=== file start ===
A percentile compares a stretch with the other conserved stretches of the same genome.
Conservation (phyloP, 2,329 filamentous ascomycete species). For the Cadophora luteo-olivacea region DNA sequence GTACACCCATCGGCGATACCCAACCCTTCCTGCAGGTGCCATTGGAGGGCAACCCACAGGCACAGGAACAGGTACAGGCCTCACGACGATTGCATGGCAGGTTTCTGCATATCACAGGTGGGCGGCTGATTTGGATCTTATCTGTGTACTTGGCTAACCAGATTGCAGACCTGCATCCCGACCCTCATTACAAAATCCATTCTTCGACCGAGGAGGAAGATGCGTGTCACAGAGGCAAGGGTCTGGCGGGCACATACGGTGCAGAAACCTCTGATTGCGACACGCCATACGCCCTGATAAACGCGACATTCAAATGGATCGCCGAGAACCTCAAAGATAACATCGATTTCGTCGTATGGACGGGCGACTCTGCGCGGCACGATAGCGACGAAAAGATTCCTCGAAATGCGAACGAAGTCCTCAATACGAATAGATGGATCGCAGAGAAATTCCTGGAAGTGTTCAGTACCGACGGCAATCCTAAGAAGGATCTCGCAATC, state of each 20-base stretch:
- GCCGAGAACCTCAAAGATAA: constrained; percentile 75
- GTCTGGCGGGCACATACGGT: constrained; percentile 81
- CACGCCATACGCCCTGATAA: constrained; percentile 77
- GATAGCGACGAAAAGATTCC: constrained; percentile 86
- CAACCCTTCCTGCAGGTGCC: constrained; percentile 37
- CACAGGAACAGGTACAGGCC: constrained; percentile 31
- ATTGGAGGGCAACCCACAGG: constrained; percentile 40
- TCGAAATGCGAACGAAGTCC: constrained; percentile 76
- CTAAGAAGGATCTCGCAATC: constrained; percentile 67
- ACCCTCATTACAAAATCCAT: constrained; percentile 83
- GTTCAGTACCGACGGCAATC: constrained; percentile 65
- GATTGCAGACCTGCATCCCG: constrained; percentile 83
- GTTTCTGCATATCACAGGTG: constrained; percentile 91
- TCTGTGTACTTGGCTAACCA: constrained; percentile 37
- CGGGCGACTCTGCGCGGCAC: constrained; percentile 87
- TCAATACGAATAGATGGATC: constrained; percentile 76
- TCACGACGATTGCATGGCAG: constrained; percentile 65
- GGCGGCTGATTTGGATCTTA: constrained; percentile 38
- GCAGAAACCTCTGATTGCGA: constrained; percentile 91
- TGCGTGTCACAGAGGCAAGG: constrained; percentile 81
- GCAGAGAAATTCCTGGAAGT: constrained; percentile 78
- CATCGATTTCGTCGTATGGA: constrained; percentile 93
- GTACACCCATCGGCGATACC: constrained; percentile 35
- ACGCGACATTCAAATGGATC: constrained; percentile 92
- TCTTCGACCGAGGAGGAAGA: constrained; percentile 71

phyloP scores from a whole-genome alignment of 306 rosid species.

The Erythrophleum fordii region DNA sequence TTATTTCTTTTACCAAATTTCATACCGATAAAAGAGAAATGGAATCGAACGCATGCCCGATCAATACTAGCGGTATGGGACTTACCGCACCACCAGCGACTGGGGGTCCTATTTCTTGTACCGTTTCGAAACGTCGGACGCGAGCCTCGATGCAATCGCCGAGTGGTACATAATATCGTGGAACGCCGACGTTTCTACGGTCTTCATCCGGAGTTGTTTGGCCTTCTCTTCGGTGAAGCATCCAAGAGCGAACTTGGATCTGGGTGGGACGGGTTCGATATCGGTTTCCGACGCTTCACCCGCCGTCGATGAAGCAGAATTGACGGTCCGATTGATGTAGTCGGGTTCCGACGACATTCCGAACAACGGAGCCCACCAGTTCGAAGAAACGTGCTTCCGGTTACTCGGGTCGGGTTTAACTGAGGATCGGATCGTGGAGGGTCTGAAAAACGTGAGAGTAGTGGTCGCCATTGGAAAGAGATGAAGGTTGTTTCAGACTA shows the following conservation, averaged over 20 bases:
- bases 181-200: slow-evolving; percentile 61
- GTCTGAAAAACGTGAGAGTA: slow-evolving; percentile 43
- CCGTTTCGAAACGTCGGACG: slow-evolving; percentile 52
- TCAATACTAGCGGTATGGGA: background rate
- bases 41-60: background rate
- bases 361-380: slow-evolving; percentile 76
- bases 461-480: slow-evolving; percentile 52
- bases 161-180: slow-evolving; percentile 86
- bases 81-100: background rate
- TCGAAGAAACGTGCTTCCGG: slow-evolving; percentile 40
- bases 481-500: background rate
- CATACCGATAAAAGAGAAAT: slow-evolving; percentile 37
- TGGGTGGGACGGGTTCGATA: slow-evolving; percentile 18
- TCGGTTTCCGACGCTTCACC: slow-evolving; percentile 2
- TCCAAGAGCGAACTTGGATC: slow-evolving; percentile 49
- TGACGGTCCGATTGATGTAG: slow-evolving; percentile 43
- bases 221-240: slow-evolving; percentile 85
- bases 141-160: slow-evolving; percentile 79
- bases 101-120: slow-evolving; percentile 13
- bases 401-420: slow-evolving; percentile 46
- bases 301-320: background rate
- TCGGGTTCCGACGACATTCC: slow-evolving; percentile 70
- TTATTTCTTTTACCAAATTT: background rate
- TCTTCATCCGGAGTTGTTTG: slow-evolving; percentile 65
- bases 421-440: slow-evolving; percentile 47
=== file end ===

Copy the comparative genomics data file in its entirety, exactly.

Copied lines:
A percentile compares a stretch with the other conserved stretches of the same genome.
Conservation (phyloP, 2,329 filamentous ascomycete species). For the Cadophora luteo-olivacea region DNA sequence GTACACCCATCGGCGATACCCAACCCTTCCTGCAGGTGCCATTGGAGGGCAACCCACAGGCACAGGAACAGGTACAGGCCTCACGACGATTGCATGGCAGGTTTCTGCATATCACAGGTGGGCGGCTGATTTGGATCTTATCTGTGTACTTGGCTAACCAGATTGCAGACCTGCATCCCGACCCTCATTACAAAATCCATTCTTCGACCGAGGAGGAAGATGCGTGTCACAGAGGCAAGGGTCTGGCGGGCACATACGGTGCAGAAACCTCTGATTGCGACACGCCATACGCCCTGATAAACGCGACATTCAAATGGATCGCCGAGAACCTCAAAGATAACATCGATTTCGTCGTATGGACGGGCGACTCTGCGCGGCACGATAGCGACGAAAAGATTCCTCGAAATGCGAACGAAGTCCTCAATACGAATAGATGGATCGCAGAGAAATTCCTGGAAGTGTTCAGTACCGACGGCAATCCTAAGAAGGATCTCGCAATC, state of each 20-base stretch:
- GCCGAGAACCTCAAAGATAA: constrained; percentile 75
- GTCTGGCGGGCACATACGGT: constrained; percentile 81
- CACGCCATACGCCCTGATAA: constrained; percentile 77
- GATAGCGACGAAAAGATTCC: constrained; percentile 86
- CAACCCTTCCTGCAGGTGCC: constrained; percentile 37
- CACAGGAACAGGTACAGGCC: constrained; percentile 31
- ATTGGAGGGCAACCCACAGG: constrained; percentile 40
- TCGAAATGCGAACGAAGTCC: constrained; percentile 76
- CTAAGAAGGATCTCGCAATC: constrained; percentile 67
- ACCCTCATTACAAAATCCAT: constrained; percentile 83
- GTTCAGTACCGACGGCAATC: constrained; percentile 65
- GATTGCAGACCTGCATCCCG: constrained; percentile 83
- GTTTCTGCATATCACAGGTG: constrained; percentile 91
- TCTGTGTACTTGGCTAACCA: constrained; percentile 37
- CGGGCGACTCTGCGCGGCAC: constrained; percentile 87
- TCAATACGAATAGATGGATC: constrained; percentile 76
- TCACGACGATTGCATGGCAG: constrained; percentile 65
- GGCGGCTGATTTGGATCTTA: constrained; percentile 38
- GCAGAAACCTCTGATTGCGA: constrained; percentile 91
- TGCGTGTCACAGAGGCAAGG: constrained; percentile 81
- GCAGAGAAATTCCTGGAAGT: constrained; percentile 78
- CATCGATTTCGTCGTATGGA: constrained; percentile 93
- GTACACCCATCGGCGATACC: constrained; percentile 35
- ACGCGACATTCAAATGGATC: constrained; percentile 92
- TCTTCGACCGAGGAGGAAGA: constrained; percentile 71

phyloP scores from a whole-genome alignment of 306 rosid species.

The Erythrophleum fordii region DNA sequence TTATTTCTTTTACCAAATTTCATACCGATAAAAGAGAAATGGAATCGAACGCATGCCCGATCAATACTAGCGGTATGGGACTTACCGCACCACCAGCGACTGGGGGTCCTATTTCTTGTACCGTTTCGAAACGTCGGACGCGAGCCTCGATGCAATCGCCGAGTGGTACATAATATCGTGGAACGCCGACGTTTCTACGGTCTTCATCCGGAGTTGTTTGGCCTTCTCTTCGGTGAAGCATCCAAGAGCGAACTTGGATCTGGGTGGGACGGGTTCGATATCGGTTTCCGACGCTTCACCCGCCGTCGATGAAGCAGAATTGACGGTCCGATTGATGTAGTCGGGTTCCGACGACATTCCGAACAACGGAGCCCACCAGTTCGAAGAAACGTGCTTCCGGTTACTCGGGTCGGGTTTAACTGAGGATCGGATCGTGGAGGGTCTGAAAAACGTGAGAGTAGTGGTCGCCATTGGAAAGAGATGAAGGTTGTTTCAGACTA shows the following conservation, averaged over 20 bases:
- bases 181-200: slow-evolving; percentile 61
- GTCTGAAAAACGTGAGAGTA: slow-evolving; percentile 43
- CCGTTTCGAAACGTCGGACG: slow-evolving; percentile 52
- TCAATACTAGCGGTATGGGA: background rate
- bases 41-60: background rate
- bases 361-380: slow-evolving; percentile 76
- bases 461-480: slow-evolving; percentile 52
- bases 161-180: slow-evolving; percentile 86
- bases 81-100: background rate
- TCGAAGAAACGTGCTTCCGG: slow-evolving; percentile 40
- bases 481-500: background rate
- CATACCGATAAAAGAGAAAT: slow-evolving; percentile 37
- TGGGTGGGACGGGTTCGATA: slow-evolving; percentile 18
- TCGGTTTCCGACGCTTCACC: slow-evolving; percentile 2
- TCCAAGAGCGAACTTGGATC: slow-evolving; percentile 49
- TGACGGTCCGATTGATGTAG: slow-evolving; percentile 43
- bases 221-240: slow-evolving; percentile 85
- bases 141-160: slow-evolving; percentile 79
- bases 101-120: slow-evolving; percentile 13
- bases 401-420: slow-evolving; percentile 46
- bases 301-320: background rate
- TCGGGTTCCGACGACATTCC: slow-evolving; percentile 70
- TTATTTCTTTTACCAAATTT: background rate
- TCTTCATCCGGAGTTGTTTG: slow-evolving; percentile 65
- bases 421-440: slow-evolving; percentile 47